Tendai Rupapa in MOSCOW, Russia
FIRST Lady Dr Auxillia Mnangagwa had a memorable time yesterday when she attended a musical concert at the invitation of Russian pianist and philanthropist Mr Yury Rozum.
Dr Mnangagwa and her delegation were treated to sweet music that was being played by youths who are also the beneficiaries of Mr Yury’s philanthropic works.
Mr Yury also mesmerised the delegation with his skills on the piano.
He expressed willingness to partner Dr Mnangagwa’s Angel of Hope Foundation in exchange of programmes and master class lessons. This would entail the foundation sending students to learn from him, while he also sends his to Zimbabwe.
He spoke about the prospects of providing scholarships in music to Zimbabwean students under Angel of Hope Foundation.
The celebrated pianist and philanthropist who showed extensive knowledge of Zimbabwe, went down memory lane describing how beautiful Zimbabwe is and the sold out gigs he staged in Harare, Bulawayo and Victoria Falls more than 30 years ago.
“There was a time when I travelled every year to Zimbabwe and Botswana,” he said.
“I had so many friends there. I would have up to three concerts in one city. I would perform in Harare, Bulawayo, Victoria Falls and it is still etched in my mind. Thirty years have gone by now, but I still remember every corner of the beautiful country. I would play with my orchestra so I want to drink to this fantastic and unique country, unique people and it’s a great honour for all of us to have you Amai as a guest in my modest place. It’s small, but full of music and friendship.
“You will hear tonight some of my gifted scholars I support. We concentrate on musically gifted children in Russia and Belarussia, a republic which is our neighbour country and we pay their scholarships. It would be great to also have students from Zimbabwe,” he said with a broad smile.”
Mr Yury said he arranged concerts and masterclasses for children under his wing to develop their talents.
“We arrange concerts for them, we arrange masterclasses for them and for me it’s very interesting to communicate with the First Lady who also runs her own charity foundation and I think it would be a noble idea to do some culture exchange with talented youths from Zimbabwe,” he said.
“It will be very interesting when you see my students performing, I am sure you will be very impressed and my dream is that Zimbabwe as a very cultured country would listen to them, would hear them and they also would see Zimbabwe and Zimbabwean culture.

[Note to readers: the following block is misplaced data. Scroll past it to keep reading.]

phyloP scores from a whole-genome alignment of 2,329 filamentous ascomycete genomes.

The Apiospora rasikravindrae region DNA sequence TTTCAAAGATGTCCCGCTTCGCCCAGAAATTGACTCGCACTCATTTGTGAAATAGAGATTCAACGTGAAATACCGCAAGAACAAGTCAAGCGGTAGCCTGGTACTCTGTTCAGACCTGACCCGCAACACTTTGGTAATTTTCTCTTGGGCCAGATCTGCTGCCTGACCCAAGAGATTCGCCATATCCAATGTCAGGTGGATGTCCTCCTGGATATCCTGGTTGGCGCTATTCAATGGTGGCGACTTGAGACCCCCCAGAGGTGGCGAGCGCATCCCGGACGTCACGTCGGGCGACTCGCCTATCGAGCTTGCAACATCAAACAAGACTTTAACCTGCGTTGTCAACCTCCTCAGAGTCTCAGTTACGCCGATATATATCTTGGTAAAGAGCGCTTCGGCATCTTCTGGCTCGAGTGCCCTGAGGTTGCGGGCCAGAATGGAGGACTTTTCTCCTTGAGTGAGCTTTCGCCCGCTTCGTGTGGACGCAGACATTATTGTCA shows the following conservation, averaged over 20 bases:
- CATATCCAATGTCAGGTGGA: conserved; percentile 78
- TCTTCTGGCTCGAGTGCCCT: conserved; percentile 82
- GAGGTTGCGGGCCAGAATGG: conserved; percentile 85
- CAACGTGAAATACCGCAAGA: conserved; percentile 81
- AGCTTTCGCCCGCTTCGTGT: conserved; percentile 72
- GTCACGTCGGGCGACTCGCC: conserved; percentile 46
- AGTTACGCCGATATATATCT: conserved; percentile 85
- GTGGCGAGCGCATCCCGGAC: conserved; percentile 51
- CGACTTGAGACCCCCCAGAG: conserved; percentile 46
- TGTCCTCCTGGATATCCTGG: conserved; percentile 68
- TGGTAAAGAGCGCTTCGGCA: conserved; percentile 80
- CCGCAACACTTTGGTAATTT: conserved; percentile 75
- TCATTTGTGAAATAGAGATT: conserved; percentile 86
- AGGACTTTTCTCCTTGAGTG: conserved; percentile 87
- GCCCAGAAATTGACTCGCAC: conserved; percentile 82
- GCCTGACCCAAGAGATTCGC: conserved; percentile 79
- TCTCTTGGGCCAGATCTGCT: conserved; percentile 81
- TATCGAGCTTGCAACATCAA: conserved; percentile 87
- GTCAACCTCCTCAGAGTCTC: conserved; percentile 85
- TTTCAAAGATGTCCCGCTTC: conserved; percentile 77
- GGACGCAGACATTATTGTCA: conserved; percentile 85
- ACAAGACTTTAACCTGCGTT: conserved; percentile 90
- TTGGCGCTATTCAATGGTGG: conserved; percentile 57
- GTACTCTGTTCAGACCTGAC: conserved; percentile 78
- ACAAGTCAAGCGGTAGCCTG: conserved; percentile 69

“Zimbabwean culture is original and also classical because I remember there are a lot of very nice musicians including the orchestra in Harare. For them it would be interesting to hear about our talents and our talents would be interested to communicate with them. We will do our best to bring our orchestras together and our youngsters together. I am convinced that it will work through the guidance of Dr Auxillia Mnangagwa.”
The First Lady was elated to have been invited to the concert.
“They have invited me to come here and I have met another philanthropist like me,” she said happily.
“Yes, we should be friendly foundations,” Mr Yury interjected.
Dr Mnangagwa said it was prudent for their foundations to work together since they both do philanthropic work.
“We know that foundations are there to help people that are disadvantaged and downtrodden so we should share more,” she said. “I am happy that I am talking to somebody who knows Zimbabwe. I invite you to come back again to our beautiful country Zimbabwe. There are so many changes ever since you left and many tourists sites.”
“I will, I will,” Mr Yury said happily, adding in jest: “I will cancel all my concerts to come to Zimbabwe.”
Mr Rozum founded the Yuri Rozum International Charitable Foundation in April 2005, as a means of providing scholarships to promising young musicians as well as the promotion of major annual music festivals.
Also in attendance was Mr Panov Yuri, rector from the Russian Geological University who said his institution had received more than 26 delegations from African countries who were keen to learn more in mining and research.
He said his university was willing to partner with the Angel of Hope Foundation.
“Since April we have met 26 students from Africa who are interested in mining and research. We are pleased to offer you a book telling you the history of Russia and our university so that we find ways to cooperate with you,” he said.
The First Lady said Zimbabwe survived mainly on agriculture and mining, with women and youths involved.
“Zimbabwe survives on agriculture and mining and we have women and youths who are involved in those sectors. I am a patron for women in agriculture. So we are willing to partner with your university so that our students also learn from you,” she said.